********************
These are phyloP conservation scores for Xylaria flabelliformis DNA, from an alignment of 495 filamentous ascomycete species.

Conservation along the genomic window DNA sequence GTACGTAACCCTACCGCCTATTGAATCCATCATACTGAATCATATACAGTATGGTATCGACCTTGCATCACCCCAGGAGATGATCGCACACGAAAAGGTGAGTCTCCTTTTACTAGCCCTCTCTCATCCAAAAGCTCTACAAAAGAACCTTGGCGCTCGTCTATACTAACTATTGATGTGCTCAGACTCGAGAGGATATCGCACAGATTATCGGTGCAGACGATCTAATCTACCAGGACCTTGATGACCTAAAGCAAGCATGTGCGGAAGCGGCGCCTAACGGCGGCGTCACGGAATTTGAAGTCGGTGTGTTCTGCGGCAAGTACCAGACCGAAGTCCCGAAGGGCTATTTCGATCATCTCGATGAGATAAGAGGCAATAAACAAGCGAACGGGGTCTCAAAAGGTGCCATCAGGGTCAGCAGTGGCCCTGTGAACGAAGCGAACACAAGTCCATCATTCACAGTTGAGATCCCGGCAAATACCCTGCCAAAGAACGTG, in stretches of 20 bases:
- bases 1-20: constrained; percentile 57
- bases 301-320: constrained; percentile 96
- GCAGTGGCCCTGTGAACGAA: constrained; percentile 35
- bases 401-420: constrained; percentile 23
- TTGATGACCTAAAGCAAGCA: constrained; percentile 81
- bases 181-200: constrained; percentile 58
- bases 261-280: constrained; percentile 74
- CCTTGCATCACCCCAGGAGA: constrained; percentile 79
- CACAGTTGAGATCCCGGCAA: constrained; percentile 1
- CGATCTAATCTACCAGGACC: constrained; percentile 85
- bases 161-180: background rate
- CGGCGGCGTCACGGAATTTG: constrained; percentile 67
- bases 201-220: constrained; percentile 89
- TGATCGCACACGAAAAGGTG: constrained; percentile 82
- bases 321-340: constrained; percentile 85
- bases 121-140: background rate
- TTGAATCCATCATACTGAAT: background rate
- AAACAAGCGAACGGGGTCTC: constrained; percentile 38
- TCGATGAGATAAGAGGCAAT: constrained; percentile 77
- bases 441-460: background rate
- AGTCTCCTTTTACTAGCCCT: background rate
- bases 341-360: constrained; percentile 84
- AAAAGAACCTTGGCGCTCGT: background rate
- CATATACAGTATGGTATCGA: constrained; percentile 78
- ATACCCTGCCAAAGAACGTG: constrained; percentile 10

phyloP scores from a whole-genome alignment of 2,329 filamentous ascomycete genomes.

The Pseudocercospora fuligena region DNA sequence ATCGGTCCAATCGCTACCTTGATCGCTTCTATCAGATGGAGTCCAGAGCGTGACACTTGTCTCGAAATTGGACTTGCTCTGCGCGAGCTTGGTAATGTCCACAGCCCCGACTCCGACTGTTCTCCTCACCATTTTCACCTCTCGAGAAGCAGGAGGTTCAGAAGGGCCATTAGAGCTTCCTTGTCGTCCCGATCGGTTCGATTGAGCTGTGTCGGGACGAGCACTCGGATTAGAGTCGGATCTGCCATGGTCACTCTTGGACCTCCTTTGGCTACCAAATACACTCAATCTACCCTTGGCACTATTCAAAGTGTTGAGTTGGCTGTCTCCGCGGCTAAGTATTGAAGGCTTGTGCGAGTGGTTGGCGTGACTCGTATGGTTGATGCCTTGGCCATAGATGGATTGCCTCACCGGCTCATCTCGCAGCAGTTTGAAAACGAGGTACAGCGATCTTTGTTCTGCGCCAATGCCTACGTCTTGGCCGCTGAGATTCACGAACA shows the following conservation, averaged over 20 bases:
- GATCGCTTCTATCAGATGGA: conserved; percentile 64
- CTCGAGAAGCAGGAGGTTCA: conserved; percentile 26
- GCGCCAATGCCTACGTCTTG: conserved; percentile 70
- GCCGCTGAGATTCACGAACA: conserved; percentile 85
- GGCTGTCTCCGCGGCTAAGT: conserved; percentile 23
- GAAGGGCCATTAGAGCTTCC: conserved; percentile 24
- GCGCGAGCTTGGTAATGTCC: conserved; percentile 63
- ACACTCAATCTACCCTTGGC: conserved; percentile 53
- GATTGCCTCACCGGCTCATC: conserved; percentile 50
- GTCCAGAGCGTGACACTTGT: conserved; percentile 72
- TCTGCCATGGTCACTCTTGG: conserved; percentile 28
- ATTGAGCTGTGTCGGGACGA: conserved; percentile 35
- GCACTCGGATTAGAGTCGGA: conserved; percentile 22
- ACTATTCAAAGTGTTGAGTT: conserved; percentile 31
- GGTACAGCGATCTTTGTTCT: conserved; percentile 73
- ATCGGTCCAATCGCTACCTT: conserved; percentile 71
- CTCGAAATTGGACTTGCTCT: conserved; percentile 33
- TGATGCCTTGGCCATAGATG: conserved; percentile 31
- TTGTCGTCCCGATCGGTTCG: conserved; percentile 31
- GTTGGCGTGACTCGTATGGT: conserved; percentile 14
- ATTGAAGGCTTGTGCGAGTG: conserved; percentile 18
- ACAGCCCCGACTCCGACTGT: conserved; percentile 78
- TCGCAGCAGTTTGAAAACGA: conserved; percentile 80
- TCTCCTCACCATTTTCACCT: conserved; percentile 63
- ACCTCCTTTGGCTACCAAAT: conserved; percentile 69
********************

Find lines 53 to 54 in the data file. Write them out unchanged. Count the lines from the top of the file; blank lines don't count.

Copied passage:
- TCTCCTCACCATTTTCACCT: conserved; percentile 63
- ACCTCCTTTGGCTACCAAAT: conserved; percentile 69